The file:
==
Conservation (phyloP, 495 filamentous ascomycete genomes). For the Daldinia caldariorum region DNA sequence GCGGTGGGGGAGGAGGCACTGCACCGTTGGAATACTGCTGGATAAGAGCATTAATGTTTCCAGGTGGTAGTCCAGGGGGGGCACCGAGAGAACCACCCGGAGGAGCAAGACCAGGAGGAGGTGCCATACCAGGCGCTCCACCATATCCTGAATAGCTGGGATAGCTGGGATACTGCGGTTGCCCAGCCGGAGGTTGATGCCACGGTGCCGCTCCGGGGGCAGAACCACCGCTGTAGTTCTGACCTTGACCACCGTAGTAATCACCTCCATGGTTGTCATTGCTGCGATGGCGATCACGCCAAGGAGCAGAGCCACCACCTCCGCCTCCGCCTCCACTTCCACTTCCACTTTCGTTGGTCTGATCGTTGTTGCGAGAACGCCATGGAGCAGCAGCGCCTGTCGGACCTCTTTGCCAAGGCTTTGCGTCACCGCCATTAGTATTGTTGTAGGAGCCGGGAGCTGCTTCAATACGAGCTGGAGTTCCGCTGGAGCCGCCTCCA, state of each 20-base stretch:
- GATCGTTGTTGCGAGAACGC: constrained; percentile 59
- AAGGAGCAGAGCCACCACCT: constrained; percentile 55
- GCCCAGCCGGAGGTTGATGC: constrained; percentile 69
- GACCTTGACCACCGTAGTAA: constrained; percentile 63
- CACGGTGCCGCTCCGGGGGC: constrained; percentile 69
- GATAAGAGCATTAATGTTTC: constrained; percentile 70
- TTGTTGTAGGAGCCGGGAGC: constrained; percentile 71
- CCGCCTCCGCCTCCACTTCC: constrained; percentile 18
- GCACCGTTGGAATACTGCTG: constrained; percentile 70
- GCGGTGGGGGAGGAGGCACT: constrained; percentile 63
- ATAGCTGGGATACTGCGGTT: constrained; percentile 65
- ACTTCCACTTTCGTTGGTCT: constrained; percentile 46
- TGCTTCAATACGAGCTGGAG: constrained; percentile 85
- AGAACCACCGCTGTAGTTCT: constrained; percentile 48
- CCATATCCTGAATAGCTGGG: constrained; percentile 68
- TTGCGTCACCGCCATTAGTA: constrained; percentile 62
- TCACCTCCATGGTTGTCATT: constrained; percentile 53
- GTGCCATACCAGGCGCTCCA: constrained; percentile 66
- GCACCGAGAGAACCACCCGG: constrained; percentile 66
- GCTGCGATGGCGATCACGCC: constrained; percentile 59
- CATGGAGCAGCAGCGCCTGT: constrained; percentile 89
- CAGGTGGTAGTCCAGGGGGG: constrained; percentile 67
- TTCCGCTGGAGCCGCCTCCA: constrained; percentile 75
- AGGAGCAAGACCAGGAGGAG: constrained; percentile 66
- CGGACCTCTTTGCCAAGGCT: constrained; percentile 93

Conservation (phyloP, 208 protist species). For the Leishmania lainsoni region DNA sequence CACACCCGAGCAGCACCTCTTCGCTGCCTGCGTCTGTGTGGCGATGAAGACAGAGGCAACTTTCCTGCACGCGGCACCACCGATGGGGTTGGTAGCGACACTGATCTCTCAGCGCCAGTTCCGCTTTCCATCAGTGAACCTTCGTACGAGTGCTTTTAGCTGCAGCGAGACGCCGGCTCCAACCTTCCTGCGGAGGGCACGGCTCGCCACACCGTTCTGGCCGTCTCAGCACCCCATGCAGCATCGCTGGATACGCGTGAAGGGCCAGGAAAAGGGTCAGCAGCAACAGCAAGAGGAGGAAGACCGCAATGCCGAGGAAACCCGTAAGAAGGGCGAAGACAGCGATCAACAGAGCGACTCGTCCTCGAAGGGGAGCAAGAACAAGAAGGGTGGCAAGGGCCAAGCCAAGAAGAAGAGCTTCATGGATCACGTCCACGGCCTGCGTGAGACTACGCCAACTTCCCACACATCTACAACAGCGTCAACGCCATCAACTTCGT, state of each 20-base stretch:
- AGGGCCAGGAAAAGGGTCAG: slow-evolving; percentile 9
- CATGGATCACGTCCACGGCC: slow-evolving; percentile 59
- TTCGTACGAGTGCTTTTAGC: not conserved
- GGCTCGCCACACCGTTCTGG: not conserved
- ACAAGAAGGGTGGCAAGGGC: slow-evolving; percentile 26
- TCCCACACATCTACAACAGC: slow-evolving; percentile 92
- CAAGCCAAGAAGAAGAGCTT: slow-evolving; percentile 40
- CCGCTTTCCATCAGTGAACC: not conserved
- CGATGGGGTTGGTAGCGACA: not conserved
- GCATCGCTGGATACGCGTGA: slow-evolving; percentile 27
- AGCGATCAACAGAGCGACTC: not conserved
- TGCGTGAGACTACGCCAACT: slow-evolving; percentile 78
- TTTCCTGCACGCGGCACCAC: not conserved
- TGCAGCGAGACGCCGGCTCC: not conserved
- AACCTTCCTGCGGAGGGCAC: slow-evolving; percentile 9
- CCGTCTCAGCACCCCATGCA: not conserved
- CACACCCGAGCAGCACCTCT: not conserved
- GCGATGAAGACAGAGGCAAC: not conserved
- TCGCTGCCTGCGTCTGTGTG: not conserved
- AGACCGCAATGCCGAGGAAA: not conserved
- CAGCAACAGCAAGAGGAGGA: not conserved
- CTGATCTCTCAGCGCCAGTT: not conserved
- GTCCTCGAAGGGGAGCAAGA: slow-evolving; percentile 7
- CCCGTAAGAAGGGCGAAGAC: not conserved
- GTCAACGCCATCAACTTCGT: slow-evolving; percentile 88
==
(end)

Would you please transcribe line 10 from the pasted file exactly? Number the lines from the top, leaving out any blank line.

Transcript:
- GCACCGTTGGAATACTGCTG: constrained; percentile 70